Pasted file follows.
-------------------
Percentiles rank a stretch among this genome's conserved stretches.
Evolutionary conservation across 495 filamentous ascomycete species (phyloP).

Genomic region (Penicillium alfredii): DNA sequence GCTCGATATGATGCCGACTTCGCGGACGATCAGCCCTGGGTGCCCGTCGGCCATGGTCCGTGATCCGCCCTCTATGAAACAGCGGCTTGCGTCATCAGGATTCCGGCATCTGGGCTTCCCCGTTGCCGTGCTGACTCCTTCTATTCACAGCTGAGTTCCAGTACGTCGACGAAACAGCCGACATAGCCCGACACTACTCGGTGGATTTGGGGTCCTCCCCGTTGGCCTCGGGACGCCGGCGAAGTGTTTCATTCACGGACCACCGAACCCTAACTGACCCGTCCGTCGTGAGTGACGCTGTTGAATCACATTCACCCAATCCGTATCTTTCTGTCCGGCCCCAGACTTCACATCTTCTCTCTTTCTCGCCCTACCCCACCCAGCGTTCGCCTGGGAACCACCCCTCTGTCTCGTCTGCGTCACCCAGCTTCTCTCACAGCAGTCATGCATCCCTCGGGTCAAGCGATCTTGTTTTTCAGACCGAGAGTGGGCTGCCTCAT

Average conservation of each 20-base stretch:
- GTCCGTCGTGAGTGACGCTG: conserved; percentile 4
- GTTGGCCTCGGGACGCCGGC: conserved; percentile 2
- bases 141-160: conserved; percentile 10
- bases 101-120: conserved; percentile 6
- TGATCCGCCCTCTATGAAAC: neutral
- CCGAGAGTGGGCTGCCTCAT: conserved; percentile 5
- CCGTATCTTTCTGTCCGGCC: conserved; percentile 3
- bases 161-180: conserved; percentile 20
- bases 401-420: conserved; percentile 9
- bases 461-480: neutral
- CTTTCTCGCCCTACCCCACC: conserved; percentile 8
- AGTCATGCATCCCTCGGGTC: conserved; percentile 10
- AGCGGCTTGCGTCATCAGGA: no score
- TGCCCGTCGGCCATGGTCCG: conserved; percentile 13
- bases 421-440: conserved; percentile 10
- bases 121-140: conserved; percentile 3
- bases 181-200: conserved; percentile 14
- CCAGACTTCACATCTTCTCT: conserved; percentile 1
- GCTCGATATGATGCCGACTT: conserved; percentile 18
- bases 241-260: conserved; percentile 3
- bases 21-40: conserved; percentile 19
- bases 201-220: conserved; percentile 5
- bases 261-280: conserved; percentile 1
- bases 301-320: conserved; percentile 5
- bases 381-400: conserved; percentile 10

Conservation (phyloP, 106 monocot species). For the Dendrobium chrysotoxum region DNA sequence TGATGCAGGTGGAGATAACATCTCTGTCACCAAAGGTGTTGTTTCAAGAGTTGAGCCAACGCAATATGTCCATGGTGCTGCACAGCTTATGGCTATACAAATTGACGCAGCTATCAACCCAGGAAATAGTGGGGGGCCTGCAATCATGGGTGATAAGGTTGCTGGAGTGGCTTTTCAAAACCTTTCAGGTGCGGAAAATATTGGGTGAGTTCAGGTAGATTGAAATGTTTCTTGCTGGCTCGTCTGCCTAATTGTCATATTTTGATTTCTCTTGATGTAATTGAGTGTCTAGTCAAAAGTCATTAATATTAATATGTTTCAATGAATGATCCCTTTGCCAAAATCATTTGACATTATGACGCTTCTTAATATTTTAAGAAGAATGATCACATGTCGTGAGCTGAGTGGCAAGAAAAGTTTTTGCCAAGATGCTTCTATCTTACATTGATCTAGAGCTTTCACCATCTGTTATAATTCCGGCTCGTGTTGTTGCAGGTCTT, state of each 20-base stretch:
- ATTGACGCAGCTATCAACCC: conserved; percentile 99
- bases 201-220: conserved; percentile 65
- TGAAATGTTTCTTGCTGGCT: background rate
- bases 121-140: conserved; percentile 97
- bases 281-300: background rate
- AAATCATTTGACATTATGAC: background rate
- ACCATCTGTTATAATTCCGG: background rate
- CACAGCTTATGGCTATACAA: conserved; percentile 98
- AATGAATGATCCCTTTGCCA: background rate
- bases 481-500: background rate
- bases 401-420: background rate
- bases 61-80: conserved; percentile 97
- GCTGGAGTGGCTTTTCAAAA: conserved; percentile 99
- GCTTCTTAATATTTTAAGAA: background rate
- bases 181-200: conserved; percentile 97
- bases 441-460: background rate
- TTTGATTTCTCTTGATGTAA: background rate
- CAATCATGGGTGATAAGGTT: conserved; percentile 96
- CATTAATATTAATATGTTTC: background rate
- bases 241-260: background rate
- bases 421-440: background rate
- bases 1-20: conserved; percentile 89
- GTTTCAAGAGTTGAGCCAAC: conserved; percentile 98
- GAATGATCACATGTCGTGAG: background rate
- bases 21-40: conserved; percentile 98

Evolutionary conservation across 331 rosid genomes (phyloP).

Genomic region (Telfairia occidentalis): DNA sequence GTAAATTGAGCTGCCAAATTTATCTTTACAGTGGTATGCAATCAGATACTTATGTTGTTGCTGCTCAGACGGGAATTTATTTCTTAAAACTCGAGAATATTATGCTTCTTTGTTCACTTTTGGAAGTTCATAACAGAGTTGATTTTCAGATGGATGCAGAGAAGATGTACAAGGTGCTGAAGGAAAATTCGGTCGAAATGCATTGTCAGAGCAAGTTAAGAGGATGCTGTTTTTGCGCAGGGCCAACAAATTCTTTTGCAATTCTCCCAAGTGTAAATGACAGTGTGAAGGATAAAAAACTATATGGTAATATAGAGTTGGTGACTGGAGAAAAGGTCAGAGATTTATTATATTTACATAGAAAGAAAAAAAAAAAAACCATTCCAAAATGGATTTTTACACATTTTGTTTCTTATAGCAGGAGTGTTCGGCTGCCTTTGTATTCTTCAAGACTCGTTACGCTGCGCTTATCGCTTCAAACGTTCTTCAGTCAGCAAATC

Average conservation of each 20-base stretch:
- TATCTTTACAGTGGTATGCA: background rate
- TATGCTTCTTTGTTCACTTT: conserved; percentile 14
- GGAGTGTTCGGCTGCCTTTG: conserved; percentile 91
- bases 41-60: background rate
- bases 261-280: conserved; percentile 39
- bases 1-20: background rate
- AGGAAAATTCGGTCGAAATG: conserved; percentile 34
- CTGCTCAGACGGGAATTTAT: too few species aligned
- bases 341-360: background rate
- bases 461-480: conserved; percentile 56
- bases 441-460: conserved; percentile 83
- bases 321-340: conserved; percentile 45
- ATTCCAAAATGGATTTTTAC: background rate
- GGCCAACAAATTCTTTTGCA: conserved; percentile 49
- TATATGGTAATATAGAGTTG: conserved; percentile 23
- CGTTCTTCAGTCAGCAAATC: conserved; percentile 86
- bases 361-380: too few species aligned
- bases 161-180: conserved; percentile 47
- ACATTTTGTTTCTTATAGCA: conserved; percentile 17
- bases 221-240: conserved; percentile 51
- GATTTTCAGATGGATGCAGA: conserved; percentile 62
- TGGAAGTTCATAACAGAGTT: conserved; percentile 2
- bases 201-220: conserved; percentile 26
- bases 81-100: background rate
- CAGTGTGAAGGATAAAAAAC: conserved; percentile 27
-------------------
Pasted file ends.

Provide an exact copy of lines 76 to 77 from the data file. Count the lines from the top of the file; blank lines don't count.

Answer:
- bases 161-180: conserved; percentile 47
- ACATTTTGTTTCTTATAGCA: conserved; percentile 17